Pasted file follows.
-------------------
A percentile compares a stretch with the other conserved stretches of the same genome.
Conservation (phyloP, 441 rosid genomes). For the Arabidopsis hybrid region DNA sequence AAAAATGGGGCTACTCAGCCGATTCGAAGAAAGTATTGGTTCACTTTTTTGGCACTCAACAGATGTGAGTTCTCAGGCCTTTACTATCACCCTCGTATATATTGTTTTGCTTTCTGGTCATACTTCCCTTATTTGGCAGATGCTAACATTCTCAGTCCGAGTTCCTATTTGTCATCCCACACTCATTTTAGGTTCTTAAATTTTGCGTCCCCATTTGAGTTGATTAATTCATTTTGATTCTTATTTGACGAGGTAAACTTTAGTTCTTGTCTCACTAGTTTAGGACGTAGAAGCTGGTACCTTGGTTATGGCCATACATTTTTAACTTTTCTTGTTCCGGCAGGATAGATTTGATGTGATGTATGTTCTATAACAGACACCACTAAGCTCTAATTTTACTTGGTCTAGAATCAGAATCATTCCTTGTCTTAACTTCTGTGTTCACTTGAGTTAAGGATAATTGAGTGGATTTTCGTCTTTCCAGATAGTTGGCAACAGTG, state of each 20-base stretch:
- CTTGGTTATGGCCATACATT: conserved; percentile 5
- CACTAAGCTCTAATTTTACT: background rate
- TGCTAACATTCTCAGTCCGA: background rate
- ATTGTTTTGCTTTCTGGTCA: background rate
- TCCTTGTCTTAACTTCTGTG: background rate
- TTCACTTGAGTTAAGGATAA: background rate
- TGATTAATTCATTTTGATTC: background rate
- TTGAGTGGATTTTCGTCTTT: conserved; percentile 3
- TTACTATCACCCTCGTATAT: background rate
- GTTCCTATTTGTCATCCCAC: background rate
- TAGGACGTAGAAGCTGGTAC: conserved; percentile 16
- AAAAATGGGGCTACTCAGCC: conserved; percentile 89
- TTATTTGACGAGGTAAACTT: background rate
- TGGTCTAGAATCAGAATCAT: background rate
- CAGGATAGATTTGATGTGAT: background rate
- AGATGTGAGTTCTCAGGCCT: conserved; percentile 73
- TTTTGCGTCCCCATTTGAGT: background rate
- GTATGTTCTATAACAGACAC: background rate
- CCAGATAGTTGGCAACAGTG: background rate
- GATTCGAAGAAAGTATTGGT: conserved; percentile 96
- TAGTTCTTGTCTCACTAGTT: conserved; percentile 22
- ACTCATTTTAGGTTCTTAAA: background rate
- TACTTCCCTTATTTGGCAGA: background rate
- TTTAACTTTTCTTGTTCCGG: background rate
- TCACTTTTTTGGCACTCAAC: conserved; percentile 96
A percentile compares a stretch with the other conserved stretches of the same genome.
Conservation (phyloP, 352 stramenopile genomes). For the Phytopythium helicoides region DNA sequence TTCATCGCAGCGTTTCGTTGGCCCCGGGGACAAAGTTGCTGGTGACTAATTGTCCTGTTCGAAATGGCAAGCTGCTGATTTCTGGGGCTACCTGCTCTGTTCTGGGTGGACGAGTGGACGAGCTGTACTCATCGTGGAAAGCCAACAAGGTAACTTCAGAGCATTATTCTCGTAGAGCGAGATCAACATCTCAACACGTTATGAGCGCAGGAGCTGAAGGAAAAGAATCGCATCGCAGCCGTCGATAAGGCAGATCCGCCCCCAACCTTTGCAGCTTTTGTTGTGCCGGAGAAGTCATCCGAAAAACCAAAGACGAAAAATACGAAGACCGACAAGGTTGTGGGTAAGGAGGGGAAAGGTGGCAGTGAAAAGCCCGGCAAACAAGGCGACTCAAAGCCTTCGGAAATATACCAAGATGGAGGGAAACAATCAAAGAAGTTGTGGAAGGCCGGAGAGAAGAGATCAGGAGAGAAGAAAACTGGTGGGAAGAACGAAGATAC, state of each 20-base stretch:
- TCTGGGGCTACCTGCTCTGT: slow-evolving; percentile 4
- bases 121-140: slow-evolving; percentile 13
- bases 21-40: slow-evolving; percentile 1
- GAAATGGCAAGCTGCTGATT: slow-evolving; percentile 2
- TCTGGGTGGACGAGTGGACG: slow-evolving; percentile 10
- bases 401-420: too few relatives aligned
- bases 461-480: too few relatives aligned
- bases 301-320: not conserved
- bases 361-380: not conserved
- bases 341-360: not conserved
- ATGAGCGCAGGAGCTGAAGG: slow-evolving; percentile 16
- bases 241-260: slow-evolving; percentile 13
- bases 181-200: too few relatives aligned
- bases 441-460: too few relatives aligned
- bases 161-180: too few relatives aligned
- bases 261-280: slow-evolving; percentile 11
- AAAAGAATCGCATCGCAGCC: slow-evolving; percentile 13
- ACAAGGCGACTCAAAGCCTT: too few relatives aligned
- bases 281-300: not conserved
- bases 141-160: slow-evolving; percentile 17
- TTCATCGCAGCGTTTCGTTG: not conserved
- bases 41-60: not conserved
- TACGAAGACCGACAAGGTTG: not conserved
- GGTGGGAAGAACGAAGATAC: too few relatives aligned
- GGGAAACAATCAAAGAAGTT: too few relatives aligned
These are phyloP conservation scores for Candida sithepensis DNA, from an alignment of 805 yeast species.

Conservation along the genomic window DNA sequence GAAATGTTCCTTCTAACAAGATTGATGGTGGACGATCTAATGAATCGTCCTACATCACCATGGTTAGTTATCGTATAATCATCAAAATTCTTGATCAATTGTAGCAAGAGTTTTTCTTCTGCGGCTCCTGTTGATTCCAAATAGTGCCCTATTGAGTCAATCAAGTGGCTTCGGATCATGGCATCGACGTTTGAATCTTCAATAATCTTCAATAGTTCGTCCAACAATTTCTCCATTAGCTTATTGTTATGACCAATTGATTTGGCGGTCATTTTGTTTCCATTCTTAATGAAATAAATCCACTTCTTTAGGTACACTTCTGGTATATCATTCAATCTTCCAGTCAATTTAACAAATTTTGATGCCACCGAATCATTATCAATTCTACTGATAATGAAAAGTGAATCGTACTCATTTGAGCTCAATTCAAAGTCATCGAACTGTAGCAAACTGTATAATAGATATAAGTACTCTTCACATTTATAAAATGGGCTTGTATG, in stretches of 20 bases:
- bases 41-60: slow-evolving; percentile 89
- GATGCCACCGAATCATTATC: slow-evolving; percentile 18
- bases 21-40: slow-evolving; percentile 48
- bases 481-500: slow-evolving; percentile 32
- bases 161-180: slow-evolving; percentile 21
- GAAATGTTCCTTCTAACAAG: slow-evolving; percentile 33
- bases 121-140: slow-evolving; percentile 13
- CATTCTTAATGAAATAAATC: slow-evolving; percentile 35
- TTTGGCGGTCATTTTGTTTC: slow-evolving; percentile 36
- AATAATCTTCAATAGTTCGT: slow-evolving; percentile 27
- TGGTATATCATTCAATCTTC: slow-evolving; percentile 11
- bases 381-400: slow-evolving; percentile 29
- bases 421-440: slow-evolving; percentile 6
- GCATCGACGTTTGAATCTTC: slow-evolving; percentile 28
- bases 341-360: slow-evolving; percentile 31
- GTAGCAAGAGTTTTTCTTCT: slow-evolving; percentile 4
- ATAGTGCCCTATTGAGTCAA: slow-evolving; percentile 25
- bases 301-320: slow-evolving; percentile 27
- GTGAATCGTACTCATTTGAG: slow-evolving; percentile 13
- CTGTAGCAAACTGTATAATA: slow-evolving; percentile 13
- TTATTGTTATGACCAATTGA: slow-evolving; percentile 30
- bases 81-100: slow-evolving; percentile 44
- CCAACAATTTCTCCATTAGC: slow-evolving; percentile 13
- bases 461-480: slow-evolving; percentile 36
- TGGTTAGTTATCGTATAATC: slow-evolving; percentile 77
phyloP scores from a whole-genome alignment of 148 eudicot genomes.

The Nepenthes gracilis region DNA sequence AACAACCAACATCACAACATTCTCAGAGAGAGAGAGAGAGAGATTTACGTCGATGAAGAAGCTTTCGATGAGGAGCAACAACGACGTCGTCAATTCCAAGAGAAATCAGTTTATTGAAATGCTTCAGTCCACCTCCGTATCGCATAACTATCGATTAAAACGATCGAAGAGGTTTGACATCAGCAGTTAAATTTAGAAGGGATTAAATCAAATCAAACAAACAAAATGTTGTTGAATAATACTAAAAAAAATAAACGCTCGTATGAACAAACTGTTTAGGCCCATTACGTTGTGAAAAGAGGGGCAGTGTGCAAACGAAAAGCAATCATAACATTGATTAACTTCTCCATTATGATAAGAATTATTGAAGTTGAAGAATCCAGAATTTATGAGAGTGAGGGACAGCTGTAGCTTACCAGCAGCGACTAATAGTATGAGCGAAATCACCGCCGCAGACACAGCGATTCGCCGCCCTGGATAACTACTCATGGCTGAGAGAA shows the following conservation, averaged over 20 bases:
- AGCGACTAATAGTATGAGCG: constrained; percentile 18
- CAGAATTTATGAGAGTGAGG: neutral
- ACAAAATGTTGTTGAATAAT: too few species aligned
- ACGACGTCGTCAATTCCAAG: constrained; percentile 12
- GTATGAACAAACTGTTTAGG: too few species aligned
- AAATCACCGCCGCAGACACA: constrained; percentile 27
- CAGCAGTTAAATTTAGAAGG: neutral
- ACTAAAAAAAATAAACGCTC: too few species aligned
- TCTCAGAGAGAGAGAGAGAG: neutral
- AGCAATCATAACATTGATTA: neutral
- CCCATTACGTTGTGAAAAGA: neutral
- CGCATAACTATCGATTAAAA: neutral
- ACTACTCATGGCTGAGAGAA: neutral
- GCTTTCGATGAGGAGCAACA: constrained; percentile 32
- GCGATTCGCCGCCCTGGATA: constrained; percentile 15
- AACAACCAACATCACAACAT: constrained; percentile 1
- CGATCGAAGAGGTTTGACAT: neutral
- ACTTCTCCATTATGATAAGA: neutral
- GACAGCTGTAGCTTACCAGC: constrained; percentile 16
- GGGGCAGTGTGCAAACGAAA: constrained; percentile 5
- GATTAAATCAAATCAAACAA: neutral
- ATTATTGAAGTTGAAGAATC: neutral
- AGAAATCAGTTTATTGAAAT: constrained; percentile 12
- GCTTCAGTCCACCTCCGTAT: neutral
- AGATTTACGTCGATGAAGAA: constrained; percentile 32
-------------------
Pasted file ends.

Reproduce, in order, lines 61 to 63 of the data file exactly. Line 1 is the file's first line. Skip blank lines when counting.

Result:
- bases 161-180: slow-evolving; percentile 21
- GAAATGTTCCTTCTAACAAG: slow-evolving; percentile 33
- bases 121-140: slow-evolving; percentile 13